10 December 2014
Imagine that you are an elderly patient with diabetes. You live on a small fixed income, and the only coverage for prescriptions you have is through Medicare. You don’t have a car so you have to take the bus and then walk to the physician’s office. You arrive with your legs in pain, knowing that it will take you at least an hour to get back home again.
Your physician comes in a half hour late and checks your legs, doesn’t see anything that concerns her, gives you a prescription and says she will see you next month. What she didn’t find out was that you are in so much pain that you may not be able to walk home. She doesn’t know that you have reached your limit for Medicaid and can’t afford to fill the prescription she gave you. You are worried about the choices you will have to make. She doesn’t know that without a car, you can’t easily get to a grocery store that carries the kind of healthy food someone with diabetes should be eating.
How Empathy Can Help
What did this patient need? Empathy. Empathy is what helps us to better understand what another person is experiencing, or, as the old saying puts it, to walk a mile in another person’s shoes. Social determinants of health—where you live, your income, your community and social network, your level of education and your access to health care—contribute to overall health and wellbeing. Providers need to be able to listen for and identify those determinants. “Clinical empathy is an essential medical skill that can be taught and improved, thereby producing changes in physician [and other health care workers who care for patients] behaviour and patient outcomes,” notes a research summary on the ScienceDaily website about a study of empathy.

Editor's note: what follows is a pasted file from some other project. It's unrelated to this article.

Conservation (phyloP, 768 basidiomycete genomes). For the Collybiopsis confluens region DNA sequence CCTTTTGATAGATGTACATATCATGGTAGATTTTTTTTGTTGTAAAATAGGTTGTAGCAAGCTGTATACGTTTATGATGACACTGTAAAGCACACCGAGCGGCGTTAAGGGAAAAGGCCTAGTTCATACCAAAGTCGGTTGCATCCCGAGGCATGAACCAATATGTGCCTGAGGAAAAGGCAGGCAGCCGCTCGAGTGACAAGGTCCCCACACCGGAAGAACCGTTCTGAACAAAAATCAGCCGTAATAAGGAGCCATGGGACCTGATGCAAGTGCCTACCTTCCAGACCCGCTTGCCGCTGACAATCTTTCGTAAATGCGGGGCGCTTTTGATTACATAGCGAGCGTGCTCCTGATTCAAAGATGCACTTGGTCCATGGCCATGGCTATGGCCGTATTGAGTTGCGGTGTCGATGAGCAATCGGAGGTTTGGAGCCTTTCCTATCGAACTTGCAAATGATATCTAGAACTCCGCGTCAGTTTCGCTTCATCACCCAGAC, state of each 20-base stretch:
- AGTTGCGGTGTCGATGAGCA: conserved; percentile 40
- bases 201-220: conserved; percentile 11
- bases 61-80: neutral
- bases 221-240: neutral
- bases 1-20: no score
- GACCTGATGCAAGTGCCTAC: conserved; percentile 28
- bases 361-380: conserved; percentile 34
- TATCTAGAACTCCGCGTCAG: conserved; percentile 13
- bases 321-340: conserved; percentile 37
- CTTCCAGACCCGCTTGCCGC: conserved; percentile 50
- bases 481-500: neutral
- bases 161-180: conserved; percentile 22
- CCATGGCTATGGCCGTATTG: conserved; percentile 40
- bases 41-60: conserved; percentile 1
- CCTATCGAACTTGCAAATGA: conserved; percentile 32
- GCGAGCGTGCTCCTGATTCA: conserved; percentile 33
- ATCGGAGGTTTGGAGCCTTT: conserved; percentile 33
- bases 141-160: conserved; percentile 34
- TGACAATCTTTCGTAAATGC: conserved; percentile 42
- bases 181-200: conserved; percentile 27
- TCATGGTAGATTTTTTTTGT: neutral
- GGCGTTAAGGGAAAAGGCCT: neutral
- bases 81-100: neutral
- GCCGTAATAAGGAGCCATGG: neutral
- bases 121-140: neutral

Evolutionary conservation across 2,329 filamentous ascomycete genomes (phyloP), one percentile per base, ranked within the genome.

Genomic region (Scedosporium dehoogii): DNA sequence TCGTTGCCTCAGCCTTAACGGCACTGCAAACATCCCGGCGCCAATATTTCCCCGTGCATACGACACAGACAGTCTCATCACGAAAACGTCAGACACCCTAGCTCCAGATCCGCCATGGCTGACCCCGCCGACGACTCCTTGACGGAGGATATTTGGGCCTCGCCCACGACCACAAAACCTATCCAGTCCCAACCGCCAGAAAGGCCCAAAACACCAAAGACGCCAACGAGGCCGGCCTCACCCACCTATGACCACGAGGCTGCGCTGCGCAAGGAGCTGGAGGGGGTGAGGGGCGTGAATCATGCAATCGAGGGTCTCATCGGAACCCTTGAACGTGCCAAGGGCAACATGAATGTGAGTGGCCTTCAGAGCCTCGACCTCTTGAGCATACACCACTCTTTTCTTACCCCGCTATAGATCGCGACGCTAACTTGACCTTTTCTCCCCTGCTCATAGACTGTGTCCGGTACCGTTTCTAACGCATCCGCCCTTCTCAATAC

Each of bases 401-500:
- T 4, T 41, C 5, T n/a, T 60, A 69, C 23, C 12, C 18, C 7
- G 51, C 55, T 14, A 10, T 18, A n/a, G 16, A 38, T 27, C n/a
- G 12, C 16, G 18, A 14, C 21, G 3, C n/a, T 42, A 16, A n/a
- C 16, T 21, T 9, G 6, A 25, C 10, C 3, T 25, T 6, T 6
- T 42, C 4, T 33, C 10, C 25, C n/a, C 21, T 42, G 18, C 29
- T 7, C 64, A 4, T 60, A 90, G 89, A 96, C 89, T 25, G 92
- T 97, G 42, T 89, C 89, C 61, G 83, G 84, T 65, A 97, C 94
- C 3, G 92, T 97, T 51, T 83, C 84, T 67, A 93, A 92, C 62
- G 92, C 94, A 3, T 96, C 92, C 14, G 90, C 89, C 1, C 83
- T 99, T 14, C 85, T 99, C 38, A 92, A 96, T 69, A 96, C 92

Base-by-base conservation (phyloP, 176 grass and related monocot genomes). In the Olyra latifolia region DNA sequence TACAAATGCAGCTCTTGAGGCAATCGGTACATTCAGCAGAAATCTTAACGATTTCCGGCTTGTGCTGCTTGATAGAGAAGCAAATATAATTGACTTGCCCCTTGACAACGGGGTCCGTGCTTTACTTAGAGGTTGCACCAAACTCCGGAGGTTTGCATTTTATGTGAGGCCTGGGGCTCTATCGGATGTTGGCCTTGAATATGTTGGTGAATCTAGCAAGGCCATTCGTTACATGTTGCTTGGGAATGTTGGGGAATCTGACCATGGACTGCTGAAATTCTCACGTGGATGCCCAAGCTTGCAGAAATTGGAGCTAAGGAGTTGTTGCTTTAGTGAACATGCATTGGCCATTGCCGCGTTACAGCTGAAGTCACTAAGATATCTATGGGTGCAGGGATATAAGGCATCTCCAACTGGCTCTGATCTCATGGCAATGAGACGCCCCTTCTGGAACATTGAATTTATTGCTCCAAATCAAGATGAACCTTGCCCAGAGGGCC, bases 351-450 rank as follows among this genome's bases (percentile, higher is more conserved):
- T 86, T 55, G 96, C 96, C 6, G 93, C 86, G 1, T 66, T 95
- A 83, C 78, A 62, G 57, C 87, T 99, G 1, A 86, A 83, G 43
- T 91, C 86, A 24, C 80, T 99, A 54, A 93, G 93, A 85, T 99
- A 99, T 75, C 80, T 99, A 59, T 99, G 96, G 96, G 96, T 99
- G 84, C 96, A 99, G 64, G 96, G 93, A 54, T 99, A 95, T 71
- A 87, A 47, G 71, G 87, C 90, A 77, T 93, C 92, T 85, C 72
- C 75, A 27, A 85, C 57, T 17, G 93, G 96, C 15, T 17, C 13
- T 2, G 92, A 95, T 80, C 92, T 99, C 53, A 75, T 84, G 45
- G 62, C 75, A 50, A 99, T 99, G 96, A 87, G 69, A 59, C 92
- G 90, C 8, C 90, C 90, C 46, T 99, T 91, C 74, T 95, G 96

An empathetic physician could have taken a few minutes to talk with the patient to find out what her day has been like (uncovering the information about the long bus ride). She could have asked about her circumstances to learn about her Medicaid and grocery stores. Then she might have offered help or at least let the patient know she understood her circumstances.
Even patients whose life circumstances are less challenging receive better care from health care professionals who can empathize with them. In a 2014 study, researchers at Massachusetts General Hospital found that “relationship-focused training had a meaningful effect on measured health outcomes—factors such as weight loss, blood pressure, blood sugar and lipid levels, and pain—in patients with conditions such as obesity, diabetes, asthma or osteoarthritis.” In a 2011 study published in the Journal of the American Board of Family Medicine, researchers found that patients whose physicians were rated as more empathetic had higher rates of satisfaction than patients whose physicians were less empathetic.
Yes, But I’m a Student
You may be thinking, “I’m only in high school [or college]. Why do I need to learn and practice empathy now?” Empathy can help you in any situation—from dealing with your parents and teachers to better understanding your best friend and your worst enemy. Being able to practice empathy now will help you be a better health care practitioner (or help you be better in any career you choose—empathy goes a long way with colleagues and clients as well as patients).